Career diplomats have been in war zones and helped fellow citizens in trouble. Yet they’re being sidelined and attacked because of their past service.

It’s a tough time to be an American diplomat. Expelled from Russia. Families sent home from Venezuela. Fear of bomb attacks in Afghanistan. Disparaged by political leaders in Washington. One of these should not be an accepted risk of service.

President Trump took office professing his support for military strength over diplomatic engagement, and has made budgetary and personnel decisions accordingly. His administration is seeking to restructure the State Department with a  proposed 30% budget cut and elimination of around 2,300 positions. Secretary Rex Tillerson has approached his job like a management consultant brought in to right size an organization, refraining (at least publicly) from defending the need for robust funding and staff. As a former State Department official, I recognize the need to streamline bureaucracy; former colleagues have described their wish lists for improvements, including modernizing technology. Yet many diplomats express little faith in the current review process run by external consultants unfamiliar with their work.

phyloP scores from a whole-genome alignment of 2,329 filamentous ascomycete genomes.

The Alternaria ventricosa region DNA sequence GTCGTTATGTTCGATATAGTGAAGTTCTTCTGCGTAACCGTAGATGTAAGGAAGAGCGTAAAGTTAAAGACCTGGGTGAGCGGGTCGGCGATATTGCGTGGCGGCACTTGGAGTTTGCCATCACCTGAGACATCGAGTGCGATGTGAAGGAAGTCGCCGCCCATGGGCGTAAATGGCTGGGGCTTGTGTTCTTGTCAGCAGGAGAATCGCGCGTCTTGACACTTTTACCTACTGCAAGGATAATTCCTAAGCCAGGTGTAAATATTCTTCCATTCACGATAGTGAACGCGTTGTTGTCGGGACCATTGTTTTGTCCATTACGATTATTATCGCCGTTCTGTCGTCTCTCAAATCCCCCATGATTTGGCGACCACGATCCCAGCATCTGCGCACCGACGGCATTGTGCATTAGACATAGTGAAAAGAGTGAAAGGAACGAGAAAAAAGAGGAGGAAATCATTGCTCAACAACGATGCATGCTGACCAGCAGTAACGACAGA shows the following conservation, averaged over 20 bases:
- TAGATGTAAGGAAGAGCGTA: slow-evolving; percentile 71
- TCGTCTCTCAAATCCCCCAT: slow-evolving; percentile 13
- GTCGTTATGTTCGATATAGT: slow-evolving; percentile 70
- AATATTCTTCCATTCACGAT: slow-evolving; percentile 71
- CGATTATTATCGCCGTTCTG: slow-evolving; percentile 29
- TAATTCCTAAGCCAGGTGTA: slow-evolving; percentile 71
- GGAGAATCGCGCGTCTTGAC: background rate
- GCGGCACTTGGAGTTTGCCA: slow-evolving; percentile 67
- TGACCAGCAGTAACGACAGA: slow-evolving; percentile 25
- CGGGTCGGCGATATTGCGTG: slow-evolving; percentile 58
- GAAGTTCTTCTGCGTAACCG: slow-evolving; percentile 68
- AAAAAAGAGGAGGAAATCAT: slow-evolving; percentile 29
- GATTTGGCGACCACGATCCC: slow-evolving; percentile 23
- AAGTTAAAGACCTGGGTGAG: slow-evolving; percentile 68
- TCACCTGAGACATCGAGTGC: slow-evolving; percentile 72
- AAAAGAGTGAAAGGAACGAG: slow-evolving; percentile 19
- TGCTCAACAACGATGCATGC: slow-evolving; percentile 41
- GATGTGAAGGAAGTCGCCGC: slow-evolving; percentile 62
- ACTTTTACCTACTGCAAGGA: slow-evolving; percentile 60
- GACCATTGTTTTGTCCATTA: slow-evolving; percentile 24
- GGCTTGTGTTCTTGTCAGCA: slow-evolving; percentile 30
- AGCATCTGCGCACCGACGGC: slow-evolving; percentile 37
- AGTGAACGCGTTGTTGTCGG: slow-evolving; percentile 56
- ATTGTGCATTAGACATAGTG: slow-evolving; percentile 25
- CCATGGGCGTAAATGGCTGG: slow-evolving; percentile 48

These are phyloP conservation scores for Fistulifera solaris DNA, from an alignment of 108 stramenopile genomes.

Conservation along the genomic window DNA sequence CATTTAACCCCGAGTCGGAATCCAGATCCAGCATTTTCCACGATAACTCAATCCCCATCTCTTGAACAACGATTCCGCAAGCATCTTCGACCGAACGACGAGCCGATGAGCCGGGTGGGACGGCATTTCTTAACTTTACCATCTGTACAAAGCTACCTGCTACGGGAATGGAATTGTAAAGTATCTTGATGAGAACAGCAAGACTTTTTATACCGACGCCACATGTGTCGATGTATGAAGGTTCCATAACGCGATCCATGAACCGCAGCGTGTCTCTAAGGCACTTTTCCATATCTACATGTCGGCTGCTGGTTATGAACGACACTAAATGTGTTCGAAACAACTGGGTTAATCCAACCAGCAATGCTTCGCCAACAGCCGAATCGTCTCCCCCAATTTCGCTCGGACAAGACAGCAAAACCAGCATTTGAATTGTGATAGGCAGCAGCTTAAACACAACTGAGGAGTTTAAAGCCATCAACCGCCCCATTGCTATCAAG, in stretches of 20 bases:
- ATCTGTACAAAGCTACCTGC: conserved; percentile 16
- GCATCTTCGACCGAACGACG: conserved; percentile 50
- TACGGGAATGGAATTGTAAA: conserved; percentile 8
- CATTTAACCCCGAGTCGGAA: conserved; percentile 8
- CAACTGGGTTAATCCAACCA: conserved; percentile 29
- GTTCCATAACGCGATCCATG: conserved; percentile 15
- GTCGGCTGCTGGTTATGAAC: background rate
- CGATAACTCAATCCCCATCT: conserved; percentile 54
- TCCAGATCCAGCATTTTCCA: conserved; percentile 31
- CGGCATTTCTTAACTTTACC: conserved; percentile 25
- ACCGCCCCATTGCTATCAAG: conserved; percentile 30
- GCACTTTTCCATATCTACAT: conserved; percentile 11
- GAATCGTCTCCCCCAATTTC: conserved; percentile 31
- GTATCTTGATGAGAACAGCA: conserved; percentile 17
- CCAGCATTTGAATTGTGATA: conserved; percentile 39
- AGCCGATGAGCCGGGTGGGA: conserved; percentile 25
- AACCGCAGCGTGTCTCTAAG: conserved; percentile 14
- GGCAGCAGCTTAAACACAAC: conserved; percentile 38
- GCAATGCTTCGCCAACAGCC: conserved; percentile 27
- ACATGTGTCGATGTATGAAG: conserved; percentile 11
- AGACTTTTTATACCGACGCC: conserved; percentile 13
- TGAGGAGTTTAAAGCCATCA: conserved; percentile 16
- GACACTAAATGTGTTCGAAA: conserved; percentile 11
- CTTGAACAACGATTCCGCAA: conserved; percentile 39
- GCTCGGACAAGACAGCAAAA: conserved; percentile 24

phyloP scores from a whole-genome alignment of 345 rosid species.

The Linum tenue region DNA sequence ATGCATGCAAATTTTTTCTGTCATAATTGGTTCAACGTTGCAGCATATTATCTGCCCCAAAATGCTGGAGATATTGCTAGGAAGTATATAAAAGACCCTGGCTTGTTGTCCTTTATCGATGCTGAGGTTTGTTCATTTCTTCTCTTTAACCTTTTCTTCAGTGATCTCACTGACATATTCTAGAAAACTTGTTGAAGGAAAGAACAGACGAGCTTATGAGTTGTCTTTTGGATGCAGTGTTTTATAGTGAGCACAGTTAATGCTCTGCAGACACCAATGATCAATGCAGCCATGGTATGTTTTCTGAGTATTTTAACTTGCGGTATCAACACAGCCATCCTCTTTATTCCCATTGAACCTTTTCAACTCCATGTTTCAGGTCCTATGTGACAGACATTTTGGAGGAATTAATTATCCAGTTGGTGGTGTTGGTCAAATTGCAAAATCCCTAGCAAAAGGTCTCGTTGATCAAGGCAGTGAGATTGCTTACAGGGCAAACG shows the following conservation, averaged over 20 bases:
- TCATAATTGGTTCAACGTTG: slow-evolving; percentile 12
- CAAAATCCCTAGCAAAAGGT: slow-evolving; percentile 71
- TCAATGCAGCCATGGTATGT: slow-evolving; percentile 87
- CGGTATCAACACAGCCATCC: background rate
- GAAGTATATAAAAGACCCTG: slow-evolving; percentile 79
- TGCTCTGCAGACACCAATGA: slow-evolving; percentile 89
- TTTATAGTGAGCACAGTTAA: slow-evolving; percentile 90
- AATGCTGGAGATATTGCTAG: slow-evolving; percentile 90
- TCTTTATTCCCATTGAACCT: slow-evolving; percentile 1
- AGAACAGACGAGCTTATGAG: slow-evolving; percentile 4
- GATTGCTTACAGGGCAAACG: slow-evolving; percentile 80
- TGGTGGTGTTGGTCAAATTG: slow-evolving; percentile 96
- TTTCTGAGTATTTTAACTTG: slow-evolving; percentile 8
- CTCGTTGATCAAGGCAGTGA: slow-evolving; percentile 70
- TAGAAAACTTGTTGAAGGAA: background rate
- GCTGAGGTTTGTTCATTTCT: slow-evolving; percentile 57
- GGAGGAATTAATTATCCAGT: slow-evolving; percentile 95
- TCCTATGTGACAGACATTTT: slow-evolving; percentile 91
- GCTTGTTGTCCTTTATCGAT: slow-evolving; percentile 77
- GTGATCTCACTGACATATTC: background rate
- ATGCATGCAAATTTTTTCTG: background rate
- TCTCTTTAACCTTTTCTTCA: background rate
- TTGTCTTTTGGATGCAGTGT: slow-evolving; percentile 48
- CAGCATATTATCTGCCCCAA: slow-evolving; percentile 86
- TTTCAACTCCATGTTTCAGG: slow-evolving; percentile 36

Don’t shun foreign service because of Trump: Column

As numerous diplomats have resigned or retired, the dwindling ranks left in the trenches are struggling to maintain morale. Their first-hand knowledge is often ignored, as the secretary beefs up a policy planning staff with outside experts and has eliminated the authority of senior staff to make routine decisions. Twenty-two of 24 bureaus are headed by acting assistant secretaries, who are not empowered by Congress or the secretary to develop and implement policy priorities. Rumors fly about which offices and envoys will be axed.

A hiring freeze, which was imposed by Trump but lifted three months later across the federal government, remains in place at State pending the ongoing review. Until last week, State officials were barred from serving rotations in the National Security Council on financial grounds. Officials borrowed from agencies have long staffed the NSC, enabling departments to ensure their perspectives are incorporated into White House policy-making. Spouses of diplomats, who often give up rewarding careers…